The extraction (removal) of a tooth may be called for for many reasons. Most often a patient will need a tooth out because they have a toothache (and have opted not to save the tooth with root canal treatment) or have broken the tooth beyond repair. Sometimes extractions are necessary because room needs to be made for other teeth due to crowding (perhaps for future orthodontics). Whatever the reason, we make our patients as comfortable as possible.
The surgical extraction (removal) of a tooth may be called for for many reasons. One reason for a patient needing a surgical extraction is because of an impacted tooth. An impacted tooth, most often a wisdom tooth, is a tooth which is unable to erupt naturally due to its abnormal position below the soft tissue (gums). Another reason for needing a tooth surgically extracted is because either decay or a fracture has caused a lack of solid tooth structure to grasp. To gain access to the tooth that needs to be removed, we will often have to make an incision in the tissue or even section the tooth into pieces so that we can remove the tooth without difficulty. Often, sutures are necessary to promote quicker healing at the extraction site. Whatever the reason the tooth needs to be removed, we make our patients as comfortable as possible.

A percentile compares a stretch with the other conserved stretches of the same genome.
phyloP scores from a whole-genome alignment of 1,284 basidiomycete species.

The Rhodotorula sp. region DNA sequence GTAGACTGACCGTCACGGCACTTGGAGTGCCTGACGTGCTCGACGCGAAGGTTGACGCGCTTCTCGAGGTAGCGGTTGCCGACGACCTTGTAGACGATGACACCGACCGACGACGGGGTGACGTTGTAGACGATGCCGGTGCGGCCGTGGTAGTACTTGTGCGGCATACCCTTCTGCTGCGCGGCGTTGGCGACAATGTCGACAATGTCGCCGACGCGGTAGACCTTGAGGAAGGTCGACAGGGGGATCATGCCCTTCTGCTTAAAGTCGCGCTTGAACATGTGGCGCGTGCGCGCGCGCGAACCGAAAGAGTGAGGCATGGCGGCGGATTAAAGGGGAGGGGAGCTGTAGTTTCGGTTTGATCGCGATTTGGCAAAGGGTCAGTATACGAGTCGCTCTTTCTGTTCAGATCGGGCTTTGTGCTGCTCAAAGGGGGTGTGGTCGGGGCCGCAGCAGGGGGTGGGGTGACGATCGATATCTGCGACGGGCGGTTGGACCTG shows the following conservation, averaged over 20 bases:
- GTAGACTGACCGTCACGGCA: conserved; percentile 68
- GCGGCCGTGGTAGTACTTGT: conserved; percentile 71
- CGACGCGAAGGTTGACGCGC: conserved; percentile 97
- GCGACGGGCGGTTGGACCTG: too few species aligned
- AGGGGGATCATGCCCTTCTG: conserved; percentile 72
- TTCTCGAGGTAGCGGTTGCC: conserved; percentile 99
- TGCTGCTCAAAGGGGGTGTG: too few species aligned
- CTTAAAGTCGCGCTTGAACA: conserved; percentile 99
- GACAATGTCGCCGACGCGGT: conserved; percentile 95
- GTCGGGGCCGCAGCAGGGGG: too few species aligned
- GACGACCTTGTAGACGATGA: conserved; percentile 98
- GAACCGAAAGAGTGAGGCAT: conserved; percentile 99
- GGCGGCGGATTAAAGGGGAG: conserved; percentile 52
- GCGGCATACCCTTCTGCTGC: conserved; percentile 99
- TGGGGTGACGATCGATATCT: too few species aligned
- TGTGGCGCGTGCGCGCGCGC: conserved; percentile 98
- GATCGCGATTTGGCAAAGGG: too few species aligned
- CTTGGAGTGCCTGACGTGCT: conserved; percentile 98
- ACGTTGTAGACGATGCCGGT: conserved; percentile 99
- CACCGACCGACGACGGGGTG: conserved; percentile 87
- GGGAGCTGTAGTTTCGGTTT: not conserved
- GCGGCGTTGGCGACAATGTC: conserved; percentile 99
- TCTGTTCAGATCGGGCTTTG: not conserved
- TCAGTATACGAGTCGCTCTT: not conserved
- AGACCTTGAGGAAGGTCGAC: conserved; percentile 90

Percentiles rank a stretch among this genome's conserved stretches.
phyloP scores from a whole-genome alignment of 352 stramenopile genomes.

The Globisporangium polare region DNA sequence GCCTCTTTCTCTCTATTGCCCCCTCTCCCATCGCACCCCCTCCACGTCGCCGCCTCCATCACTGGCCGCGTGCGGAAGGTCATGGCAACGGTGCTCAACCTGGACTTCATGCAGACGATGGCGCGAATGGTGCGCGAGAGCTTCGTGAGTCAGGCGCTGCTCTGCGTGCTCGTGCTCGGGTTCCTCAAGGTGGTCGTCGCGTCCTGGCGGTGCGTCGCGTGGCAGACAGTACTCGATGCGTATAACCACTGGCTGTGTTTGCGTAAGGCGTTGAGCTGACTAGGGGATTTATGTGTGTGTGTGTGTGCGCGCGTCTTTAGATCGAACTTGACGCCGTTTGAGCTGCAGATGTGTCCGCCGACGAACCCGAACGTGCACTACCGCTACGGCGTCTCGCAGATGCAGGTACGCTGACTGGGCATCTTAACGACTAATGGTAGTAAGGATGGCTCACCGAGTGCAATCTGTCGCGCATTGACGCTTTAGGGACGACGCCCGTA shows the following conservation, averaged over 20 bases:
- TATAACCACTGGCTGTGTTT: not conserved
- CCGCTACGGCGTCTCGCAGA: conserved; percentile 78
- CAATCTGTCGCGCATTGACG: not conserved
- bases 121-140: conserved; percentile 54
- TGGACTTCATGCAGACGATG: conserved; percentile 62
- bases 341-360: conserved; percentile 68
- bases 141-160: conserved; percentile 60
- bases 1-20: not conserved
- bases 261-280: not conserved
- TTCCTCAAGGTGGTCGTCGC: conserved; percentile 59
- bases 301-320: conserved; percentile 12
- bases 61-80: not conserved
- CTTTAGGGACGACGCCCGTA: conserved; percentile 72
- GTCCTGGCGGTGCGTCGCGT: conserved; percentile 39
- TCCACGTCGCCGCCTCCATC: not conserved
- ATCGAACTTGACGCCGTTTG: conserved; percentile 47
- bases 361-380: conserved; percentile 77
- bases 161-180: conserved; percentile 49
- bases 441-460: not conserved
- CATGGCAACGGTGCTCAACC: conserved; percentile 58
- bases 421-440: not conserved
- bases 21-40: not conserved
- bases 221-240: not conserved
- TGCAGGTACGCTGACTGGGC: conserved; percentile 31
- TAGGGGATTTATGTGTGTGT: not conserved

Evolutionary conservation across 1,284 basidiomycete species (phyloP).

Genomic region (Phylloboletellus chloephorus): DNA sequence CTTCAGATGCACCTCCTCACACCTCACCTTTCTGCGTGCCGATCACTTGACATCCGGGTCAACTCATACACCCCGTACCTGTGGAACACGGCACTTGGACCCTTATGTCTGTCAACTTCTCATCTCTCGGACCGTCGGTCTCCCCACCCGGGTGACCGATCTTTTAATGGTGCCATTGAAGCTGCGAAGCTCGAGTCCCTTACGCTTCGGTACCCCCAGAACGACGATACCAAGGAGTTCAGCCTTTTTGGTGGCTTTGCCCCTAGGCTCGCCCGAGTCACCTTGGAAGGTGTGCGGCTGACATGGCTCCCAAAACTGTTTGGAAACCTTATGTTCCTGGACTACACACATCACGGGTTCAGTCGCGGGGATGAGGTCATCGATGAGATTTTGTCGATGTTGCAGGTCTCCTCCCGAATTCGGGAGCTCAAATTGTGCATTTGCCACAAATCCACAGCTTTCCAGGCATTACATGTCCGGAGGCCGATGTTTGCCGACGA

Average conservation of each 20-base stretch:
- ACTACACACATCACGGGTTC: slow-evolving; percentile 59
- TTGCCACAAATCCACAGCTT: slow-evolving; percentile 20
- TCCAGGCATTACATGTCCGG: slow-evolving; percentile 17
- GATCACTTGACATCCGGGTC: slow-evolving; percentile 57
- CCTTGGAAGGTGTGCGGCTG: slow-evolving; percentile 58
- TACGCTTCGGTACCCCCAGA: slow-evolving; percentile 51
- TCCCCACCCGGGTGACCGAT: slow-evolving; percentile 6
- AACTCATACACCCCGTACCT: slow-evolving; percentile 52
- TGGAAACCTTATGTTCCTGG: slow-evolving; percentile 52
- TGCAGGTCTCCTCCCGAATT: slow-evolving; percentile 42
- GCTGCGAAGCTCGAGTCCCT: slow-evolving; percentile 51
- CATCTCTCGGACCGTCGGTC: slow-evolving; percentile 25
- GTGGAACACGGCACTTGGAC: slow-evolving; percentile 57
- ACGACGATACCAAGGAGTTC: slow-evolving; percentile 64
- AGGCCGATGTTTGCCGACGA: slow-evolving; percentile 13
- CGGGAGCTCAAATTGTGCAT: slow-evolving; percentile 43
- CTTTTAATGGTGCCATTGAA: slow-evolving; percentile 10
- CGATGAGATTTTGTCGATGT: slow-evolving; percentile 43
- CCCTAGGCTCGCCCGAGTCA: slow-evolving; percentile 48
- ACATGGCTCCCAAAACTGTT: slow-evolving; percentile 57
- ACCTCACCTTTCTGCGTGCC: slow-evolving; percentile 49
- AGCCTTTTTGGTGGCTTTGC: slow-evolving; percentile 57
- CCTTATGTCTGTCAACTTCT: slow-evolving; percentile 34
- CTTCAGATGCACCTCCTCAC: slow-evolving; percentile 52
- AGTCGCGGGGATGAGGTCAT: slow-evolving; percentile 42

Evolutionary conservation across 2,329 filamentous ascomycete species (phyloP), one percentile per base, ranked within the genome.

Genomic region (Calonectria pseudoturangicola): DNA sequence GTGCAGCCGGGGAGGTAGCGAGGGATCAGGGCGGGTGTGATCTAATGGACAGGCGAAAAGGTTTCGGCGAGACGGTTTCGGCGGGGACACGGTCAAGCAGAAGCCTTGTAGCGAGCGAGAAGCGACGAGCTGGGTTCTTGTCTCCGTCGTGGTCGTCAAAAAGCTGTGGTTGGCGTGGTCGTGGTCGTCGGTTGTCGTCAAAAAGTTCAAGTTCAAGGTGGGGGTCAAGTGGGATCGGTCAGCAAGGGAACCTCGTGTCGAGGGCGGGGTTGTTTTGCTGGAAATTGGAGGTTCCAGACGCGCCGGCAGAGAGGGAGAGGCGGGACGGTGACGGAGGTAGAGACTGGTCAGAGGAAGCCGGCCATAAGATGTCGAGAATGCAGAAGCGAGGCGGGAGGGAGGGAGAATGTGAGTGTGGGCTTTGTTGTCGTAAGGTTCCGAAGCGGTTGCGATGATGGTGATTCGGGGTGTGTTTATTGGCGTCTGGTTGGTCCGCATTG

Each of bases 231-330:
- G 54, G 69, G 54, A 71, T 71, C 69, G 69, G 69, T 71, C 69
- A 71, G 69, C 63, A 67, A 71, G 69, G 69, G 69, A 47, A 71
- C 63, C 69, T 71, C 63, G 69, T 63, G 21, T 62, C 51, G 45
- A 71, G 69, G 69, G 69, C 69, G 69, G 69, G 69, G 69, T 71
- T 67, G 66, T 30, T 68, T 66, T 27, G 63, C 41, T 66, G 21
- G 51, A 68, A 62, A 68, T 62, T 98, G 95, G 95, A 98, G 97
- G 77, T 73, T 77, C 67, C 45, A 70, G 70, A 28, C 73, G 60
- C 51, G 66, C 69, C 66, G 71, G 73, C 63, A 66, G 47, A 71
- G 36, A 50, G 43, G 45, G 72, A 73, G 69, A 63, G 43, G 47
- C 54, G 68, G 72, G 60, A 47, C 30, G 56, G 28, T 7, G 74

All patients have frenums. A frenum is the muscle fiber (cord) that stretches from and attaches the cheek, lips and or tongue to the gums. One example of a frenum is the cord that stretches from the center of the inside of the lip to the gums between the two front teeth. If the frenum is attached in the wrong place, too much tension is put on the gum tissue, which can then create a space between the teeth. By performing a frenectomy, a portion of the frenum would be removed, thereby relieving the tension, often allowing the teeth to reposition themselves so they touch normally.